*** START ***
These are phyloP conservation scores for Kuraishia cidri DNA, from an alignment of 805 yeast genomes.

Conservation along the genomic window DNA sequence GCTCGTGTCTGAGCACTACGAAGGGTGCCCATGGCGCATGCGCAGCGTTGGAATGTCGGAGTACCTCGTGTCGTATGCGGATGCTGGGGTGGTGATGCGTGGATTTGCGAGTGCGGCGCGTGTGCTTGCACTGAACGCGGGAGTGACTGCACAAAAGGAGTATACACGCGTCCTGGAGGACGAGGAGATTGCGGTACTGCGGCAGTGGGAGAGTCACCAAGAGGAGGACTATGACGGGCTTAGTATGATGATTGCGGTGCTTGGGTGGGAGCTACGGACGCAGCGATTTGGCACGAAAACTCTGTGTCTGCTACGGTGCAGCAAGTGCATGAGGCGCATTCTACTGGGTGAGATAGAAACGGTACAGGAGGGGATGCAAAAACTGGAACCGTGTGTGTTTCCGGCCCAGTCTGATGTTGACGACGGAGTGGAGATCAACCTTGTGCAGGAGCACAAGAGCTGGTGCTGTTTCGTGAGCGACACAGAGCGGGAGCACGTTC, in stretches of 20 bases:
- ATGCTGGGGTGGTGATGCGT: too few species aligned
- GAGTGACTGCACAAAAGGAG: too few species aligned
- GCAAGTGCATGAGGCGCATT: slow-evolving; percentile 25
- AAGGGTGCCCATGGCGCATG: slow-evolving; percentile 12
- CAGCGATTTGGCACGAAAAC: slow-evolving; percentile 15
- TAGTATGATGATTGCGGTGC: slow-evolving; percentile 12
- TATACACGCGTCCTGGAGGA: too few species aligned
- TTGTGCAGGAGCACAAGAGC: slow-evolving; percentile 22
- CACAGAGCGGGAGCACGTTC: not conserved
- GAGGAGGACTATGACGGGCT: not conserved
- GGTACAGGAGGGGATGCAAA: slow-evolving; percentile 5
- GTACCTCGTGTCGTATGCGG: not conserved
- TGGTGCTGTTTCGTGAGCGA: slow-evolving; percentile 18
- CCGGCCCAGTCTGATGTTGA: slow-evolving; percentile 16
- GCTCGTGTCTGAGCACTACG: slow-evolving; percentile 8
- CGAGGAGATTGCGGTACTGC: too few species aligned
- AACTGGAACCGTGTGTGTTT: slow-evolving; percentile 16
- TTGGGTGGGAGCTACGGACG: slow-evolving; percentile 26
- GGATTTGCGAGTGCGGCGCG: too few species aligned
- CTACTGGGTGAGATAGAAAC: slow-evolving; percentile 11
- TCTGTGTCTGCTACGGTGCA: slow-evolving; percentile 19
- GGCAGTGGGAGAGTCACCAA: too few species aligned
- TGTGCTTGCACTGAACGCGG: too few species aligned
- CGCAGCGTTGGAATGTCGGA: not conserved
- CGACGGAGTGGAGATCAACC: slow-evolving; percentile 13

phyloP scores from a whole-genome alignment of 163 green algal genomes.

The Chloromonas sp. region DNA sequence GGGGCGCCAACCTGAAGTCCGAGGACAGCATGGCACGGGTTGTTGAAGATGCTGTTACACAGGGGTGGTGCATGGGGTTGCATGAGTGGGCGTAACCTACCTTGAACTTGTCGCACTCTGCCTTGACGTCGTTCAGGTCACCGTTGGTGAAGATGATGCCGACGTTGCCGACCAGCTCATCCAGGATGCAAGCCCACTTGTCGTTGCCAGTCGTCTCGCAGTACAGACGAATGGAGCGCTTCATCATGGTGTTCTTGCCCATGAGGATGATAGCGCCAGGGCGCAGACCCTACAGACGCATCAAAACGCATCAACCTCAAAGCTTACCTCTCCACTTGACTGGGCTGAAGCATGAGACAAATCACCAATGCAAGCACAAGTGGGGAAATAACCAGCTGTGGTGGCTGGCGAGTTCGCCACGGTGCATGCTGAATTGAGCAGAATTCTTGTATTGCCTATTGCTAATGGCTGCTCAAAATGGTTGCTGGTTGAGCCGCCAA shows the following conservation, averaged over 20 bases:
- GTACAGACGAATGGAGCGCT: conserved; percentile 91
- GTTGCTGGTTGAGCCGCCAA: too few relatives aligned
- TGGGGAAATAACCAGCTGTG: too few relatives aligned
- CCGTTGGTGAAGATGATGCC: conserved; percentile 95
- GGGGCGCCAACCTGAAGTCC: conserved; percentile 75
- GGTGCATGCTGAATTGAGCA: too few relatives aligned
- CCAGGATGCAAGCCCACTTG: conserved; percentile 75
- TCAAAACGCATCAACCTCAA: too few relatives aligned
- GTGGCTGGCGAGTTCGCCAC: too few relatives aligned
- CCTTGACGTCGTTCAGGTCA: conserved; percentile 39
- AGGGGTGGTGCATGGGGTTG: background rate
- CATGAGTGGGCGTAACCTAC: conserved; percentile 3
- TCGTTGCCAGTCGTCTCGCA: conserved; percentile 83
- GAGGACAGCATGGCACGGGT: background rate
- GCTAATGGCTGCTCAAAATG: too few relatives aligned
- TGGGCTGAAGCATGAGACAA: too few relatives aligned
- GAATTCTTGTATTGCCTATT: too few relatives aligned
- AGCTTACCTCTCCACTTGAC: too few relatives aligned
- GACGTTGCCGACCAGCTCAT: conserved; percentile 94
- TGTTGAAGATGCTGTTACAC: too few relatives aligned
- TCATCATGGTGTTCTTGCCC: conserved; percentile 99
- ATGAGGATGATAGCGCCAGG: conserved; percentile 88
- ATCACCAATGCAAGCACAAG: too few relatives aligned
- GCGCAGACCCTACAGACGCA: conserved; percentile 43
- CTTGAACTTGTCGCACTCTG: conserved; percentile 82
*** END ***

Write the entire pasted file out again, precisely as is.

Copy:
These are phyloP conservation scores for Kuraishia cidri DNA, from an alignment of 805 yeast genomes.

Conservation along the genomic window DNA sequence GCTCGTGTCTGAGCACTACGAAGGGTGCCCATGGCGCATGCGCAGCGTTGGAATGTCGGAGTACCTCGTGTCGTATGCGGATGCTGGGGTGGTGATGCGTGGATTTGCGAGTGCGGCGCGTGTGCTTGCACTGAACGCGGGAGTGACTGCACAAAAGGAGTATACACGCGTCCTGGAGGACGAGGAGATTGCGGTACTGCGGCAGTGGGAGAGTCACCAAGAGGAGGACTATGACGGGCTTAGTATGATGATTGCGGTGCTTGGGTGGGAGCTACGGACGCAGCGATTTGGCACGAAAACTCTGTGTCTGCTACGGTGCAGCAAGTGCATGAGGCGCATTCTACTGGGTGAGATAGAAACGGTACAGGAGGGGATGCAAAAACTGGAACCGTGTGTGTTTCCGGCCCAGTCTGATGTTGACGACGGAGTGGAGATCAACCTTGTGCAGGAGCACAAGAGCTGGTGCTGTTTCGTGAGCGACACAGAGCGGGAGCACGTTC, in stretches of 20 bases:
- ATGCTGGGGTGGTGATGCGT: too few species aligned
- GAGTGACTGCACAAAAGGAG: too few species aligned
- GCAAGTGCATGAGGCGCATT: slow-evolving; percentile 25
- AAGGGTGCCCATGGCGCATG: slow-evolving; percentile 12
- CAGCGATTTGGCACGAAAAC: slow-evolving; percentile 15
- TAGTATGATGATTGCGGTGC: slow-evolving; percentile 12
- TATACACGCGTCCTGGAGGA: too few species aligned
- TTGTGCAGGAGCACAAGAGC: slow-evolving; percentile 22
- CACAGAGCGGGAGCACGTTC: not conserved
- GAGGAGGACTATGACGGGCT: not conserved
- GGTACAGGAGGGGATGCAAA: slow-evolving; percentile 5
- GTACCTCGTGTCGTATGCGG: not conserved
- TGGTGCTGTTTCGTGAGCGA: slow-evolving; percentile 18
- CCGGCCCAGTCTGATGTTGA: slow-evolving; percentile 16
- GCTCGTGTCTGAGCACTACG: slow-evolving; percentile 8
- CGAGGAGATTGCGGTACTGC: too few species aligned
- AACTGGAACCGTGTGTGTTT: slow-evolving; percentile 16
- TTGGGTGGGAGCTACGGACG: slow-evolving; percentile 26
- GGATTTGCGAGTGCGGCGCG: too few species aligned
- CTACTGGGTGAGATAGAAAC: slow-evolving; percentile 11
- TCTGTGTCTGCTACGGTGCA: slow-evolving; percentile 19
- GGCAGTGGGAGAGTCACCAA: too few species aligned
- TGTGCTTGCACTGAACGCGG: too few species aligned
- CGCAGCGTTGGAATGTCGGA: not conserved
- CGACGGAGTGGAGATCAACC: slow-evolving; percentile 13

phyloP scores from a whole-genome alignment of 163 green algal genomes.

The Chloromonas sp. region DNA sequence GGGGCGCCAACCTGAAGTCCGAGGACAGCATGGCACGGGTTGTTGAAGATGCTGTTACACAGGGGTGGTGCATGGGGTTGCATGAGTGGGCGTAACCTACCTTGAACTTGTCGCACTCTGCCTTGACGTCGTTCAGGTCACCGTTGGTGAAGATGATGCCGACGTTGCCGACCAGCTCATCCAGGATGCAAGCCCACTTGTCGTTGCCAGTCGTCTCGCAGTACAGACGAATGGAGCGCTTCATCATGGTGTTCTTGCCCATGAGGATGATAGCGCCAGGGCGCAGACCCTACAGACGCATCAAAACGCATCAACCTCAAAGCTTACCTCTCCACTTGACTGGGCTGAAGCATGAGACAAATCACCAATGCAAGCACAAGTGGGGAAATAACCAGCTGTGGTGGCTGGCGAGTTCGCCACGGTGCATGCTGAATTGAGCAGAATTCTTGTATTGCCTATTGCTAATGGCTGCTCAAAATGGTTGCTGGTTGAGCCGCCAA shows the following conservation, averaged over 20 bases:
- GTACAGACGAATGGAGCGCT: conserved; percentile 91
- GTTGCTGGTTGAGCCGCCAA: too few relatives aligned
- TGGGGAAATAACCAGCTGTG: too few relatives aligned
- CCGTTGGTGAAGATGATGCC: conserved; percentile 95
- GGGGCGCCAACCTGAAGTCC: conserved; percentile 75
- GGTGCATGCTGAATTGAGCA: too few relatives aligned
- CCAGGATGCAAGCCCACTTG: conserved; percentile 75
- TCAAAACGCATCAACCTCAA: too few relatives aligned
- GTGGCTGGCGAGTTCGCCAC: too few relatives aligned
- CCTTGACGTCGTTCAGGTCA: conserved; percentile 39
- AGGGGTGGTGCATGGGGTTG: background rate
- CATGAGTGGGCGTAACCTAC: conserved; percentile 3
- TCGTTGCCAGTCGTCTCGCA: conserved; percentile 83
- GAGGACAGCATGGCACGGGT: background rate
- GCTAATGGCTGCTCAAAATG: too few relatives aligned
- TGGGCTGAAGCATGAGACAA: too few relatives aligned
- GAATTCTTGTATTGCCTATT: too few relatives aligned
- AGCTTACCTCTCCACTTGAC: too few relatives aligned
- GACGTTGCCGACCAGCTCAT: conserved; percentile 94
- TGTTGAAGATGCTGTTACAC: too few relatives aligned
- TCATCATGGTGTTCTTGCCC: conserved; percentile 99
- ATGAGGATGATAGCGCCAGG: conserved; percentile 88
- ATCACCAATGCAAGCACAAG: too few relatives aligned
- GCGCAGACCCTACAGACGCA: conserved; percentile 43
- CTTGAACTTGTCGCACTCTG: conserved; percentile 82